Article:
‘I was, in 1937, a very young, married man who had quickly lost his first job and who lived with his in-laws. His affectionate, loyal and pretty wife insisted that he must be given a chance to write something.’

But what?

In ‘Starting Out in Chicago’, originally delivered as a Brandeis commencement address in 1974, Saul Bellow provides a portrait of his beginnings as a writer that, more than anything he ever wrote, captures the early stage of that momentous confrontation in which ‘American society and S. Bellow came face to face.’ If the year is wrong–it was 1938–the details are painfully accurate.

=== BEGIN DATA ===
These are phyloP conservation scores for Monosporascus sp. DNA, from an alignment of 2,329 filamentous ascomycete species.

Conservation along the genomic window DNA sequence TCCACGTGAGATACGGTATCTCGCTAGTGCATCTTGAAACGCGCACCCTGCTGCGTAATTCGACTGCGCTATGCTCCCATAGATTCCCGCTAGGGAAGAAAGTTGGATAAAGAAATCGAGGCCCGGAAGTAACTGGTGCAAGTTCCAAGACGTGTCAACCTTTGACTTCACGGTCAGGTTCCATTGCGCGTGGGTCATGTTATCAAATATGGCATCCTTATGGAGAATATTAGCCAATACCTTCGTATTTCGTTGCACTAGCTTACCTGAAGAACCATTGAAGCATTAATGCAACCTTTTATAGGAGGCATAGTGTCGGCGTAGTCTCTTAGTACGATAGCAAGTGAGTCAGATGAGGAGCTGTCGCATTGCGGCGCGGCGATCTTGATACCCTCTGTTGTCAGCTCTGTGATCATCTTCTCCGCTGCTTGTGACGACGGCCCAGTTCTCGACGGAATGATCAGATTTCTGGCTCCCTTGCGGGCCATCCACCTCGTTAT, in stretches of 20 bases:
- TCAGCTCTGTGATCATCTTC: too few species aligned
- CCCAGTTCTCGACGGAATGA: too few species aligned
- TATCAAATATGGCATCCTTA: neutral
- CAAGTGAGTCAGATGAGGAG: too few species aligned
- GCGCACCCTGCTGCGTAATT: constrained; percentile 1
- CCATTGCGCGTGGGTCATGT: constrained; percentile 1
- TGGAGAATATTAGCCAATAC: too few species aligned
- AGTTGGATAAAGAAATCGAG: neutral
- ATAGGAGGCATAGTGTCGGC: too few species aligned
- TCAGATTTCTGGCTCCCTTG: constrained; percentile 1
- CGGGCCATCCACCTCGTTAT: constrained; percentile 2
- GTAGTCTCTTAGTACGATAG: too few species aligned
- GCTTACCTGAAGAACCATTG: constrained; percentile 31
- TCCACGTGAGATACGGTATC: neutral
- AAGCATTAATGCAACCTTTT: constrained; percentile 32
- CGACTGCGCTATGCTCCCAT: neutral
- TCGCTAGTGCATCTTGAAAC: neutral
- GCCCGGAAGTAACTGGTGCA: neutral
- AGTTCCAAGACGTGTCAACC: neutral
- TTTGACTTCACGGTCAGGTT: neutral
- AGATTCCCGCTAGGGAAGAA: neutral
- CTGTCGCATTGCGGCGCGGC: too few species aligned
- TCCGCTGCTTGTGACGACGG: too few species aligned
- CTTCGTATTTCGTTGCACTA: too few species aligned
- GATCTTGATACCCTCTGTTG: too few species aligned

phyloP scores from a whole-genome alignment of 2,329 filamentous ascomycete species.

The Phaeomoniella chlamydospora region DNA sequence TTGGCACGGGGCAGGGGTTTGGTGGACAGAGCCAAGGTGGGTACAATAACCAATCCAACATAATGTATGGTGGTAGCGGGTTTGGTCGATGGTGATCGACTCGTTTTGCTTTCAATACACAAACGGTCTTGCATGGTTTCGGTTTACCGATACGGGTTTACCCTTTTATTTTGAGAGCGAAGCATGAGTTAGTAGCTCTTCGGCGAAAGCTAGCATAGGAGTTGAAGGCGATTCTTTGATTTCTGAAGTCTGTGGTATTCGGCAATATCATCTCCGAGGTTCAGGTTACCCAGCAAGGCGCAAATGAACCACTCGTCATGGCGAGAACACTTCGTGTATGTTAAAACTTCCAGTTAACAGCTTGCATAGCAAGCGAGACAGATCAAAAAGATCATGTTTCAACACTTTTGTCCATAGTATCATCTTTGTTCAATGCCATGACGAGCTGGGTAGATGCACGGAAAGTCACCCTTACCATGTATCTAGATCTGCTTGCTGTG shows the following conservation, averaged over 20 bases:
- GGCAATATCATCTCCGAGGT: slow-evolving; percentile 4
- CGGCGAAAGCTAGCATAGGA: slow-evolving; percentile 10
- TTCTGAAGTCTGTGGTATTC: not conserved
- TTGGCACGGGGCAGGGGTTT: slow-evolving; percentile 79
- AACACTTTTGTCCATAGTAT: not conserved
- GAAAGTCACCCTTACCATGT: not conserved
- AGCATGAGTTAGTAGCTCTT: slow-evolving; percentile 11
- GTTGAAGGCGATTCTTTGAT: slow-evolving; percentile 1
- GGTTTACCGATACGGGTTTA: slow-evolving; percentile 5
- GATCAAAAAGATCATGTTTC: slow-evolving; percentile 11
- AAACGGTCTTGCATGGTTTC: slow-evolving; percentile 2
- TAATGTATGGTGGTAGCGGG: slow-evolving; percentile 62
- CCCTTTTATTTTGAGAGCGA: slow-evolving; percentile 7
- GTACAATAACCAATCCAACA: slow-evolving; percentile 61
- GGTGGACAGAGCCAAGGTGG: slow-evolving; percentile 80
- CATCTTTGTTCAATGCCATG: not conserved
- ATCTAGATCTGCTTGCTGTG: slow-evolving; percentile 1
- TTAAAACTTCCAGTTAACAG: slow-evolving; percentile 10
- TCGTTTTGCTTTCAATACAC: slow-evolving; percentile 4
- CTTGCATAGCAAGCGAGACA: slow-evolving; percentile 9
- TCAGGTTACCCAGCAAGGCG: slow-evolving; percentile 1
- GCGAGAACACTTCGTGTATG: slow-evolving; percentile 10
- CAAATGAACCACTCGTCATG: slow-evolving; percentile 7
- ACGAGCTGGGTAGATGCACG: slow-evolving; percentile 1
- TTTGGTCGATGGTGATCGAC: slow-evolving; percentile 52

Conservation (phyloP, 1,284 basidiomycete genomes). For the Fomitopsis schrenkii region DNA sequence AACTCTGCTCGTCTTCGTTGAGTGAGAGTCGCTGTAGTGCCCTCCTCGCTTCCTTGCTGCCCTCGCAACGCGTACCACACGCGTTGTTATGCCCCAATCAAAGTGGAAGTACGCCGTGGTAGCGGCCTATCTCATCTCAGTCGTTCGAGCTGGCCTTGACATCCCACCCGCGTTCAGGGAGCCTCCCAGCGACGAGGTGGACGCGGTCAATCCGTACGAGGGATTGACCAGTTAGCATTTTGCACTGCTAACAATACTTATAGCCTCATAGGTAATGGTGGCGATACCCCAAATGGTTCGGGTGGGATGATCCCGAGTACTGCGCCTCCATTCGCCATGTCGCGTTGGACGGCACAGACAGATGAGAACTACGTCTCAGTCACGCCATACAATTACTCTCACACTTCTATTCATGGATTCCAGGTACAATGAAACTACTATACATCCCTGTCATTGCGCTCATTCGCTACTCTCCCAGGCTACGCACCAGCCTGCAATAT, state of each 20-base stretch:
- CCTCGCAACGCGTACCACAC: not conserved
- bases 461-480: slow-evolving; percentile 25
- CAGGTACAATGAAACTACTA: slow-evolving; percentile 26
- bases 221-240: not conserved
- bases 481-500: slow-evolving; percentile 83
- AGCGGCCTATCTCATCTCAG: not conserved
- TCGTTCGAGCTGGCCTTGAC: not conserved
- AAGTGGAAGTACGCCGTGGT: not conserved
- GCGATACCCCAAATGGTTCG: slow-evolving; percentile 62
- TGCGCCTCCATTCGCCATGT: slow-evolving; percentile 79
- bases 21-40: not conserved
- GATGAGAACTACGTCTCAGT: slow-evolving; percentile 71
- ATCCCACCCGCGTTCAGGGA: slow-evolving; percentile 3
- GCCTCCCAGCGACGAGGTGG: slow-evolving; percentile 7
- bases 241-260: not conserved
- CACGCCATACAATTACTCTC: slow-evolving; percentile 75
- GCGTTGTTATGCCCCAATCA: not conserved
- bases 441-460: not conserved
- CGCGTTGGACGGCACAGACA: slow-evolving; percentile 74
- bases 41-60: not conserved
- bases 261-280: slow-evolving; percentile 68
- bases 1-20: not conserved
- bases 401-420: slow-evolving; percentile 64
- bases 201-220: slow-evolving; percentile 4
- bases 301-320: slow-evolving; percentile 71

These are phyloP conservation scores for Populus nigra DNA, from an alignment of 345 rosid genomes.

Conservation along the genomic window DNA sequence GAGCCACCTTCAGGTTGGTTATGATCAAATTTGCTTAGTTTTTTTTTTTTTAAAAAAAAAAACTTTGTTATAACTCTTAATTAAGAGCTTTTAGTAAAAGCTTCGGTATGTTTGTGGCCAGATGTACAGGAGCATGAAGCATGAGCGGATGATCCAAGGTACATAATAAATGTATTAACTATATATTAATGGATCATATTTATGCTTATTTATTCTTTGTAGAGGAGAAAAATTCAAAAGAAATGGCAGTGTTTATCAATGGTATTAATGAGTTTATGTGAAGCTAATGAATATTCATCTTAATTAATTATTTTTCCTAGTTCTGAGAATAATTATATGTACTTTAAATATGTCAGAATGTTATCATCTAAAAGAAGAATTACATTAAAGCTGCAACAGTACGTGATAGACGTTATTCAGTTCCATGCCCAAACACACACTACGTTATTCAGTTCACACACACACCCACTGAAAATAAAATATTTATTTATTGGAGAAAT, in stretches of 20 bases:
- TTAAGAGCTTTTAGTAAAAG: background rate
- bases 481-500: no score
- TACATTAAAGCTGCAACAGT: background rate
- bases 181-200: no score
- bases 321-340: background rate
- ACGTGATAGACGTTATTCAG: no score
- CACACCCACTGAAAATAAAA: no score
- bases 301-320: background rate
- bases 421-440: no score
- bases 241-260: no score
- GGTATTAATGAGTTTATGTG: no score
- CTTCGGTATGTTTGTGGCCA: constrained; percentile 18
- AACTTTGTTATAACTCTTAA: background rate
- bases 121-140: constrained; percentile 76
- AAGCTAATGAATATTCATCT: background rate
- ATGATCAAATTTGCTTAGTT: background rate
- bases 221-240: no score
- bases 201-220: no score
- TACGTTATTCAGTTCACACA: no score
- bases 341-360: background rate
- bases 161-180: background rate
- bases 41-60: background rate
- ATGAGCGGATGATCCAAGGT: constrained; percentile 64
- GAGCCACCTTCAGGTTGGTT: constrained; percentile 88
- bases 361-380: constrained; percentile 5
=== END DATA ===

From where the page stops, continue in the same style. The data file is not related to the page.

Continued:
Memoirs of a Bootlegger’s Son
Dreams for Hire